Archive for November 2008

China, which had been going through its slump period for a long time, has started to make movements of change. They are rapidly absorbing new ideas from the world and creating their own unique culture to become one of the powerful countries. In this period of change, many young Chinese are working to find a way to lead their country in the mixture of old and new ideas. Sometimes this trend of changes in China work against the young generation but other times they work out nicely to help out young Chinese to achieve their goals. From the video “Young and Restless In China” I watched the life stories of several young Chinese. Their stories of conflicts that happen in ‘growing’ China were interesting to watch. Now I’m about to answer three questions related to this video.

1. Why do you think Miranda Hong describes her generation of Chinese as “confused”?
A. China is going through transitional period from old traditional Chinese culture to modern and global culture. The new generation that is leading China today has to compensate the traditional and the new ideals of Chinese. The old idea of Maoism emphasized the communist society as a whole but the new ideas pursue wealth and good life. The new and old ideas are clashing with each other so the people of leading generation have to make hard decisions in their course of life. The sudden and rapid changes are making Miranda’s generation confused.
2. Why do you think the Chinese government has nicknamed the young people coming home from abroad “returning turtles?”
A. Young Chinese are ‘returning’ to their home country in large numbers, like a school of animals. The government probably named them ‘turtles’ because they cross the pacific ocean to come to their homeland. People from young generation would have received higher education and had job experiences in advanced countries like America. Because they have open mind and new ideas, these young Chinese have ambitions to improve China to compete with other advanced countries while also earning a lot of money. They would use their knowledge about technology, architecture, business management, etc. to turn China into one of the strongest country in the world. This is probably one of the main reasons why these young people return to China. Another important reason would be to live near their families. Traditional Chinese ideas value family love and expect the sons and daughters to look after their parents once they get old. We could see from the videos that sometime young people give up pursuing their goals to take care of their parents.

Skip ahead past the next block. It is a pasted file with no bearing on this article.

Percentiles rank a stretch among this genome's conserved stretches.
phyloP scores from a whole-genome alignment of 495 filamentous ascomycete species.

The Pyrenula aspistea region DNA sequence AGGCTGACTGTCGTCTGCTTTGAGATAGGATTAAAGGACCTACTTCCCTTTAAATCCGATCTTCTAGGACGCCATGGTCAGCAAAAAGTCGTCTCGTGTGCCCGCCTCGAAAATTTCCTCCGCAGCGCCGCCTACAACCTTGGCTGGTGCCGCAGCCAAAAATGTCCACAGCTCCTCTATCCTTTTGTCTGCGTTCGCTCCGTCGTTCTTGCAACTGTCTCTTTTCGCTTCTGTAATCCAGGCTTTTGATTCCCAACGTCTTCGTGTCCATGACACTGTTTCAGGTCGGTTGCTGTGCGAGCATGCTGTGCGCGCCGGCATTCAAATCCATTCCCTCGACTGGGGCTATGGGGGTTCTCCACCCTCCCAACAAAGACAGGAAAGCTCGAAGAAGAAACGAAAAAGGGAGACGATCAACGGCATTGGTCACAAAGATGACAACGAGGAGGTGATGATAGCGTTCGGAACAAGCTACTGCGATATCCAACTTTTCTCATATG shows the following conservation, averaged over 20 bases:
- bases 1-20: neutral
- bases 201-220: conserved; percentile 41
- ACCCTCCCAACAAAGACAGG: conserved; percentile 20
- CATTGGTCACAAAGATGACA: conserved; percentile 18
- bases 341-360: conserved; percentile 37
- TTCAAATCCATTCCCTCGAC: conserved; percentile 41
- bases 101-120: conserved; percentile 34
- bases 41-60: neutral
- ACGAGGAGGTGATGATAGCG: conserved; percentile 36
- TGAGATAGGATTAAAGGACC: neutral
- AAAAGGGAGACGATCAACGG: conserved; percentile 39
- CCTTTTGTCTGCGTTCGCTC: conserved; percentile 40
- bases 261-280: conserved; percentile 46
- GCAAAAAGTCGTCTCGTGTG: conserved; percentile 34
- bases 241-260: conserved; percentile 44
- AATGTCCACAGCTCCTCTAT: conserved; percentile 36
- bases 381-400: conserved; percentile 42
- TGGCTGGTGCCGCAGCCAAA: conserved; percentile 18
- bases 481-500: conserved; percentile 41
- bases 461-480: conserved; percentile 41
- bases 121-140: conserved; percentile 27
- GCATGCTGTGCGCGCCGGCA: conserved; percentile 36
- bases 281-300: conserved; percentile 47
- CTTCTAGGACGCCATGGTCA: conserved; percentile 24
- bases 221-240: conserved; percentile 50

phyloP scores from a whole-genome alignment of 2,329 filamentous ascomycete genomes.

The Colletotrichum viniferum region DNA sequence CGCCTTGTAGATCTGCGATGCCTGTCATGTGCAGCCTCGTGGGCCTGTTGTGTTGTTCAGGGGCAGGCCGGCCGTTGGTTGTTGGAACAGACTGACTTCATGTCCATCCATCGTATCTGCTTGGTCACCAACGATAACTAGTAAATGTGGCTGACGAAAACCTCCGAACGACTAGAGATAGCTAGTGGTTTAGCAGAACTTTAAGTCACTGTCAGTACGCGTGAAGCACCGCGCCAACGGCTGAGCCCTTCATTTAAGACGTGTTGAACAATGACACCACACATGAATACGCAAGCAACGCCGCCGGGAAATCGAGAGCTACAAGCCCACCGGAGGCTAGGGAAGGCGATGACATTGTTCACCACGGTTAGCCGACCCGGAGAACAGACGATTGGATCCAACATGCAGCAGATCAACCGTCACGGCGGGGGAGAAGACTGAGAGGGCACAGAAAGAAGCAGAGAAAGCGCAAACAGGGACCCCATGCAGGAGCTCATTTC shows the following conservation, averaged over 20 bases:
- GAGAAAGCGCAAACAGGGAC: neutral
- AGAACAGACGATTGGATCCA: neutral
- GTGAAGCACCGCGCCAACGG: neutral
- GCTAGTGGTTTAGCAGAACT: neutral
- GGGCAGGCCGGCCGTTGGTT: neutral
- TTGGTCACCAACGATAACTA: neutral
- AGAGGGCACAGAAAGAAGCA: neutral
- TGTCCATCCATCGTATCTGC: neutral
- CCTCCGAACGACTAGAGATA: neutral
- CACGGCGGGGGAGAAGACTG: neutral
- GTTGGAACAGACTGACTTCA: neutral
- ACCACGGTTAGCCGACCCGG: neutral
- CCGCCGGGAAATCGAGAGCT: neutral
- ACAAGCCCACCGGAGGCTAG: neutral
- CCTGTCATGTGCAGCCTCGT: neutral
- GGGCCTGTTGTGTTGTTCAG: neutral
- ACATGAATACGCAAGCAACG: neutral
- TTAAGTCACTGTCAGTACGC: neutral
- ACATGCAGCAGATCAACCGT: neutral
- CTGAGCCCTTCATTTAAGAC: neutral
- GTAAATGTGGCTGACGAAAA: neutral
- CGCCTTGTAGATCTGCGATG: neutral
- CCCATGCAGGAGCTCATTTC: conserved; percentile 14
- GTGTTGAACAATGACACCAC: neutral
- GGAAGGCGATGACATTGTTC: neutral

3. In what ways do you think Ben Wu, the entrepreneur launching the Internet café, is representative of the “new” China?